So what’s on your mind? Here are a few random pictures for your entertainment. The relative frequency of English words used:
Last weekend I drove a friend’s Tesla. It beats gas-engine cars hollow. It has everything that cars 50 years ago did not have — except for the “Electric fuel injection” since it only had an electric motor, and not a IC engine.
Nehru was a dick. The apple did not roll far from the tree, either. Father and daughter congratulated themselves by awarding themselves a Bharat Ratna. That tells you what a Bharat Ratna is worth.
I am a big fan of Lord Acton.
He should have also said, “Advice to persons about to re-write history: Don’t.”
Kingfishers are notorious for breaking the law. Or maybe they can’t read. Either way, here’s proof.
I once estimated that I have spent more than a month on board the Boeing B-747. It’s my favorite plane. Here’s a picture of the Queen of the Skies on her inauguration 58 years ago almost to the day — Sept 30th, 1968. Since then, Boeing has built over 1,500 of those beauties.
In the caption above, it says the plane cost $20 million. That was then. Now, nearly 60 years later, the price can be as high as $400 million. Sadly, the 747 production is going to stop.
Well, that’s it for now. Ask me anything. (I will continue the series on education in a bit.)
3 thoughts on “AMA — October Edition”
Some random and slightly-connected queries:
How far shall we go to ‘correct’ historical wrongs? (Shall India reclaim Krishna janma-bhoomi, Kashi Vishwanath)
How to ensure that vandalism by a religion is not forgotten at the altar of political correctness?
Is it necessary to retain historical wrong in collective memory?
Is teaching history necessary?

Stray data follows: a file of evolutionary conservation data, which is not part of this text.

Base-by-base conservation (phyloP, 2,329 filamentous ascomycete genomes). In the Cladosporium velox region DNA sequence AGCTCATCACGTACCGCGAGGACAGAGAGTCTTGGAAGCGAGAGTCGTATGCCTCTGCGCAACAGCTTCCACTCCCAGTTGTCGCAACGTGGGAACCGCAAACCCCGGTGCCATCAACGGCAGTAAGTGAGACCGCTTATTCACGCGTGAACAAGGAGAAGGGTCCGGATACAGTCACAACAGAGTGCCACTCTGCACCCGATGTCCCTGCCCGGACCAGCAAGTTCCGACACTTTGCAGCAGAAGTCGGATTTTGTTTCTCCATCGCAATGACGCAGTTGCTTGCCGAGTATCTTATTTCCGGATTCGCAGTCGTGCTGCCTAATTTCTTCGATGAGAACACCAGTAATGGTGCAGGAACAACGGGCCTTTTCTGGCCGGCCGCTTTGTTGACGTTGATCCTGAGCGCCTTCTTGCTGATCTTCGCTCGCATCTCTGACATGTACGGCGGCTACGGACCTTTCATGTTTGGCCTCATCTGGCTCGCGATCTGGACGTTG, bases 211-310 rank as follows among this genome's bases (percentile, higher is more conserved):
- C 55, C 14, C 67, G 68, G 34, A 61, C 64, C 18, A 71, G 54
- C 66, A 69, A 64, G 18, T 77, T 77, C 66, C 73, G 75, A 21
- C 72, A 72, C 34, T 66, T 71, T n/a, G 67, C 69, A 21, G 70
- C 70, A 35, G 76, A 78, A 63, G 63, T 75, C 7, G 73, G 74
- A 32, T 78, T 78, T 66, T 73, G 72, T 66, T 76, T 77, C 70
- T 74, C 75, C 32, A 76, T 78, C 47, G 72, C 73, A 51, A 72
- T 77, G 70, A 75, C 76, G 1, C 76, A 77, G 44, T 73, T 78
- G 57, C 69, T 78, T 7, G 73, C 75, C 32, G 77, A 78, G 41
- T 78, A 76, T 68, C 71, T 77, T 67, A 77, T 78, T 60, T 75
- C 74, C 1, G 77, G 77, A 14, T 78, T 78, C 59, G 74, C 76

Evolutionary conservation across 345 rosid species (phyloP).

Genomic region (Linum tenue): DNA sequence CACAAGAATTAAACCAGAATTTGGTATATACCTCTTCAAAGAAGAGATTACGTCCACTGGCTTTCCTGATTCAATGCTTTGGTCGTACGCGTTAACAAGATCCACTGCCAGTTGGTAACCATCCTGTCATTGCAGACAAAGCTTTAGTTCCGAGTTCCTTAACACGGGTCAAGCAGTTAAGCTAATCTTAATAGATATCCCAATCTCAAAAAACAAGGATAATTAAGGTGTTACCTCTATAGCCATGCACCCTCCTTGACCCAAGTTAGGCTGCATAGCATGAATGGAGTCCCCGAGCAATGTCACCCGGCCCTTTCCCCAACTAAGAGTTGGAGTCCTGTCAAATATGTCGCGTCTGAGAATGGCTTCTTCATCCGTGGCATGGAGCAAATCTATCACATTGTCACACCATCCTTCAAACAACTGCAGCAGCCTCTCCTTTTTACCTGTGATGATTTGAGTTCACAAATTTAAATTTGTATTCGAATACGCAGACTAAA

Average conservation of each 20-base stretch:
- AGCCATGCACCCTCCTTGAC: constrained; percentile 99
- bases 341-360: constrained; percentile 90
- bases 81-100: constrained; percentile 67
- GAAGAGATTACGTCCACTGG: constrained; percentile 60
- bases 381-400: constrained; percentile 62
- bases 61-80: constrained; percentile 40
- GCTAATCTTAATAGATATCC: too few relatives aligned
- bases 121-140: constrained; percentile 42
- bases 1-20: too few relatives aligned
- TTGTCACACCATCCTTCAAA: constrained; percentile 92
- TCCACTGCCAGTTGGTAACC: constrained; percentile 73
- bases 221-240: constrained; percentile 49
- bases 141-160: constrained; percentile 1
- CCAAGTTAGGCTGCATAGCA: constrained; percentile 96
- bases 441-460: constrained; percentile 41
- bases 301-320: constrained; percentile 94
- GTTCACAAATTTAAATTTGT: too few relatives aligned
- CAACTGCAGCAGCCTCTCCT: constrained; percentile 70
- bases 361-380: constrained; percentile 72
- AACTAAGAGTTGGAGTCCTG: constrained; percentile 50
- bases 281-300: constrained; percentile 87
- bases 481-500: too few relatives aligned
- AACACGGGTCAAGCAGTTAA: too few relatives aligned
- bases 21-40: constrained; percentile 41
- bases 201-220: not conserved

If yes, what shall be the proper way of teaching history?
I will get to those questions once I have cleared the backlog of stuff that I need to write to conclude some threads.
I guess you are an airplane aficionado and hence these queries. These are very specific queries. Feel free to skip. I just wanted to check in case you have some answers/link handy:
Around 1942, one of the flights that used to connect Calcutta and Delhi was Douglas Double Engine. Was it DC2 or DC3?
How did they justify the cost as there were only 14 passengers in a DC2?
Was “flying-fortress” and “liberator” ever used for civil aviation in India?
Interesting information for interested:
– In 1942, Calcutta airport was still Dumdum, the same one as today.
Delhi airport was Willingdon-airport. Now defunct.
Planes used to stop in Bamrauli (Allahabad) for passenger breakfast!
Dumdum to Willingdon was 6-7 hours. Not sure whether 1 hour breakfast break in Bamrauli was inclusive.
PS: The question and information, all are courtesy the Bengali Novel ‘Drishtipaat (দৃষ্টিপাত)’, published in 1943. It possibly still holds the record for fastest selling book in India with highest number of editions in a month. Gifting books was (and still is) a popular option in Bengal. There used to be printed requests on invitation cards “দয়া করে দৃষ্টিপাত দেবেন না”
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